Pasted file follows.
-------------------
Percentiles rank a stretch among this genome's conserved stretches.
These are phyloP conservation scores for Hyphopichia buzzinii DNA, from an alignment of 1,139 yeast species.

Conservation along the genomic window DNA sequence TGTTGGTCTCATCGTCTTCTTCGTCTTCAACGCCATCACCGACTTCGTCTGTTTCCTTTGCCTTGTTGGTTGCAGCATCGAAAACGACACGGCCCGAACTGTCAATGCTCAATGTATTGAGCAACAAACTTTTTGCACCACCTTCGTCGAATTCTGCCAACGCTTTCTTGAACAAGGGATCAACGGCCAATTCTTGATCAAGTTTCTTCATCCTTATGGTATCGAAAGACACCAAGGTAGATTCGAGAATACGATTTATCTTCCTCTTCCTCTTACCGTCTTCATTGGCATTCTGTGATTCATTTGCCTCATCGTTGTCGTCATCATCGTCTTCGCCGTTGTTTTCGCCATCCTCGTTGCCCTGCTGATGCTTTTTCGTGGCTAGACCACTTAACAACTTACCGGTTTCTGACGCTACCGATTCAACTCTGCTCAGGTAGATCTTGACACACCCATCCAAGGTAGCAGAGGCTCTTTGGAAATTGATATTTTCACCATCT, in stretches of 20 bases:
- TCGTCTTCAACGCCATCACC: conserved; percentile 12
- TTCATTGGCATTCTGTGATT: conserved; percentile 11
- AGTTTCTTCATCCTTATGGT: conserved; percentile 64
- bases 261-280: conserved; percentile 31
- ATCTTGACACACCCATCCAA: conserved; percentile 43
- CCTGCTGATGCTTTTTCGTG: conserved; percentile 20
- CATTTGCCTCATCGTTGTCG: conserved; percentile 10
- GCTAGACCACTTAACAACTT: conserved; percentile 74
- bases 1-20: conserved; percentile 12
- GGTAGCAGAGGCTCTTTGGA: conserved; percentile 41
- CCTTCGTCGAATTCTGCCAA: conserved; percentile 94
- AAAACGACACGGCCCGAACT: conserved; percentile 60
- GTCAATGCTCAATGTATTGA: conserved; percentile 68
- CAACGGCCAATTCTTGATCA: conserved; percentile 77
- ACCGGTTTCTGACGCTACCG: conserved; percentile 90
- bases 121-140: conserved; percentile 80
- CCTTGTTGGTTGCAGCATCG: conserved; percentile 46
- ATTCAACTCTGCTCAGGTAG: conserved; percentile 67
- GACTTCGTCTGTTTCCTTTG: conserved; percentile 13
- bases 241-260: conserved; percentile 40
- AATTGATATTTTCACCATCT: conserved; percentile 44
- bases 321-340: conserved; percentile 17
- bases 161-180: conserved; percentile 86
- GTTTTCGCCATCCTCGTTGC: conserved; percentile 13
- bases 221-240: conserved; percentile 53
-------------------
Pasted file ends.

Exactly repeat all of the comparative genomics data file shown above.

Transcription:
Percentiles rank a stretch among this genome's conserved stretches.
These are phyloP conservation scores for Hyphopichia buzzinii DNA, from an alignment of 1,139 yeast species.

Conservation along the genomic window DNA sequence TGTTGGTCTCATCGTCTTCTTCGTCTTCAACGCCATCACCGACTTCGTCTGTTTCCTTTGCCTTGTTGGTTGCAGCATCGAAAACGACACGGCCCGAACTGTCAATGCTCAATGTATTGAGCAACAAACTTTTTGCACCACCTTCGTCGAATTCTGCCAACGCTTTCTTGAACAAGGGATCAACGGCCAATTCTTGATCAAGTTTCTTCATCCTTATGGTATCGAAAGACACCAAGGTAGATTCGAGAATACGATTTATCTTCCTCTTCCTCTTACCGTCTTCATTGGCATTCTGTGATTCATTTGCCTCATCGTTGTCGTCATCATCGTCTTCGCCGTTGTTTTCGCCATCCTCGTTGCCCTGCTGATGCTTTTTCGTGGCTAGACCACTTAACAACTTACCGGTTTCTGACGCTACCGATTCAACTCTGCTCAGGTAGATCTTGACACACCCATCCAAGGTAGCAGAGGCTCTTTGGAAATTGATATTTTCACCATCT, in stretches of 20 bases:
- TCGTCTTCAACGCCATCACC: conserved; percentile 12
- TTCATTGGCATTCTGTGATT: conserved; percentile 11
- AGTTTCTTCATCCTTATGGT: conserved; percentile 64
- bases 261-280: conserved; percentile 31
- ATCTTGACACACCCATCCAA: conserved; percentile 43
- CCTGCTGATGCTTTTTCGTG: conserved; percentile 20
- CATTTGCCTCATCGTTGTCG: conserved; percentile 10
- GCTAGACCACTTAACAACTT: conserved; percentile 74
- bases 1-20: conserved; percentile 12
- GGTAGCAGAGGCTCTTTGGA: conserved; percentile 41
- CCTTCGTCGAATTCTGCCAA: conserved; percentile 94
- AAAACGACACGGCCCGAACT: conserved; percentile 60
- GTCAATGCTCAATGTATTGA: conserved; percentile 68
- CAACGGCCAATTCTTGATCA: conserved; percentile 77
- ACCGGTTTCTGACGCTACCG: conserved; percentile 90
- bases 121-140: conserved; percentile 80
- CCTTGTTGGTTGCAGCATCG: conserved; percentile 46
- ATTCAACTCTGCTCAGGTAG: conserved; percentile 67
- GACTTCGTCTGTTTCCTTTG: conserved; percentile 13
- bases 241-260: conserved; percentile 40
- AATTGATATTTTCACCATCT: conserved; percentile 44
- bases 321-340: conserved; percentile 17
- bases 161-180: conserved; percentile 86
- GTTTTCGCCATCCTCGTTGC: conserved; percentile 13
- bases 221-240: conserved; percentile 53